Human activites are largely to blame for the emission of carbon dioxide (CO2), accounting for about two-thirds of greenhouse gases (GHGs).
The Intergovernmental Panel on Climate Change said the average global surface temperature from 1880 to 2012 has increased by 0.85ºCelcius, causing global sea level to increase by 19cm in 2010.
The National Aeronautics and Space Administration reported that the global surface temperature in 2017 ranked the second highest since 1880.
Given the trend, it is expected that sea level rise may increase by 24 to 30 cm by 2065 and 40 to 63 cm by 2100 relative to the reference period of 1986 to 2005.
Due to implications from climate change, it is imperative that the government focuses more on promoting and using renewable energy sources as a replacement now.
However, the government must come up with a policy on renewable energy and its implementation plan, though the country has acted to reduce dependency on fossil fuels since the 8th Malaysia Plan.
Instead of relying too much on coal, the government needs to encourage the adoption of renewable energy, such as solar power, mini-hydro and bio-mass, for cleaner energy generation.
Previously, there was a project conducted to assess and outline the potential of renewable energy as the fifth fuel.
However, this was deemed a failure as it failed to gain the desired results due to viability problems.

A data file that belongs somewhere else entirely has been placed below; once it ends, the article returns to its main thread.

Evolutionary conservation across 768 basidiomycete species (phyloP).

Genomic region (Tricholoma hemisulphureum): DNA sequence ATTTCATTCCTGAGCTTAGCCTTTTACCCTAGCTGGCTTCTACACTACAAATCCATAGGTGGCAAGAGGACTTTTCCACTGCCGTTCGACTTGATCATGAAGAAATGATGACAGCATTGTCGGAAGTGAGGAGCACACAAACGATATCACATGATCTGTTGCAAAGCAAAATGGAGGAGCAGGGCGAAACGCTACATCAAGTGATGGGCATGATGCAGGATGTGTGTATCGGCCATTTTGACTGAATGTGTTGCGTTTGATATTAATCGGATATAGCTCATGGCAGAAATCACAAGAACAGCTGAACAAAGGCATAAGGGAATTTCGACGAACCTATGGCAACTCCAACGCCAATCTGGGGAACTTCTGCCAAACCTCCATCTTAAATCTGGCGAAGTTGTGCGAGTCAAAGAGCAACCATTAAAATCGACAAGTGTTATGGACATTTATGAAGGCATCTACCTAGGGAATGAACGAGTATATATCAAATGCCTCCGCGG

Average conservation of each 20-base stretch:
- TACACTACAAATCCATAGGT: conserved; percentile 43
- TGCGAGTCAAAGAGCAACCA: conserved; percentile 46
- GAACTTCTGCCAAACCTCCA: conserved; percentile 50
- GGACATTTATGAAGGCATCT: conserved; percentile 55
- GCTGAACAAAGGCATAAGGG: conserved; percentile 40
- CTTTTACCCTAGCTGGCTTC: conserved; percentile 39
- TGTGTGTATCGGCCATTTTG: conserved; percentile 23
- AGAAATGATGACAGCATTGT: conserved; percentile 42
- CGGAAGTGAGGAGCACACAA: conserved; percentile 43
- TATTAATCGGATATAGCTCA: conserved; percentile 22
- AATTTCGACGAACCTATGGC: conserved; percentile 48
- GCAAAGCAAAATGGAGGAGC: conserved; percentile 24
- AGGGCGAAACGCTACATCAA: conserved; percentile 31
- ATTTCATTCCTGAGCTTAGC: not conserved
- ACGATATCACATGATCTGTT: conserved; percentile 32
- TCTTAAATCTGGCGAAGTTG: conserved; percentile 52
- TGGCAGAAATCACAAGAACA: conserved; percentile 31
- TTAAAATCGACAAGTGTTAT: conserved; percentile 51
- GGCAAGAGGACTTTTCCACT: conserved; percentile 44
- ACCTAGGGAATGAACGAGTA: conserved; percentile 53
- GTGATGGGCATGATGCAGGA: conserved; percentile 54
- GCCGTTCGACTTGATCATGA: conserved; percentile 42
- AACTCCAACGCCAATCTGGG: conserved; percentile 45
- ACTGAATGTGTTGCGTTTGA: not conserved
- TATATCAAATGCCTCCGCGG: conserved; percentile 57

This, coupled with the low electrical tariff bought by the government-linked utility company and heavy financial charges, weighed down the investment initiatives for the project.
This effort continued to gain traction and was intensified by the 11th Malaysia Plan where the government raised about RM1.2 billion for the Green Technology Financing Scheme.
It also set a 100-megawatt quota per year to encourage the use of solar panels through the Sustainable Energy Development Authority with another RM45 million allocated in 2017 to fund the installation of solar panels in 1,600 houses in Malaysia.
Since last year, the government has encouraged more investments in renewable energy technologies by providing incentives and exemptions.
For example, for the solar leasing programme, the government provides a two per cent interest incentive on the cost of investments for the first five years and a 70 per cent tax exemption to participating businesses until 2023.
However, the scale of adoption is minuscule. The Energy Commission Report of 2017 said Malaysia’s total primary energy supply added up to 98,289 kilotonnes of oil equivalent (ktoe) in 2017, and 93 per cent of it was made up of fossil fuels, comprising natural gas (41.9 per cent), crude oil petroleum (30 per cent) and coal (21.2 per cent).
This shows that despite the effort taken, Malaysia is highly dependent on fossil fuels for its energy needs.
Therefore, it is hoped that that the government increases its focus on the enforcement of the renewable energy policy to fulfil the long-term goal.
One of the approaches is by imposing a carbon tax, where fossil fuel consumption will be taxed based on how much carbon it emits when burned.
Consequently, using fossil fuels will become less cost effective and push the industry to shift to renewable energy sources.
MOHAMAD IMRAN HAKIMI
Institute for R&D of Policy, Kuala Lumpur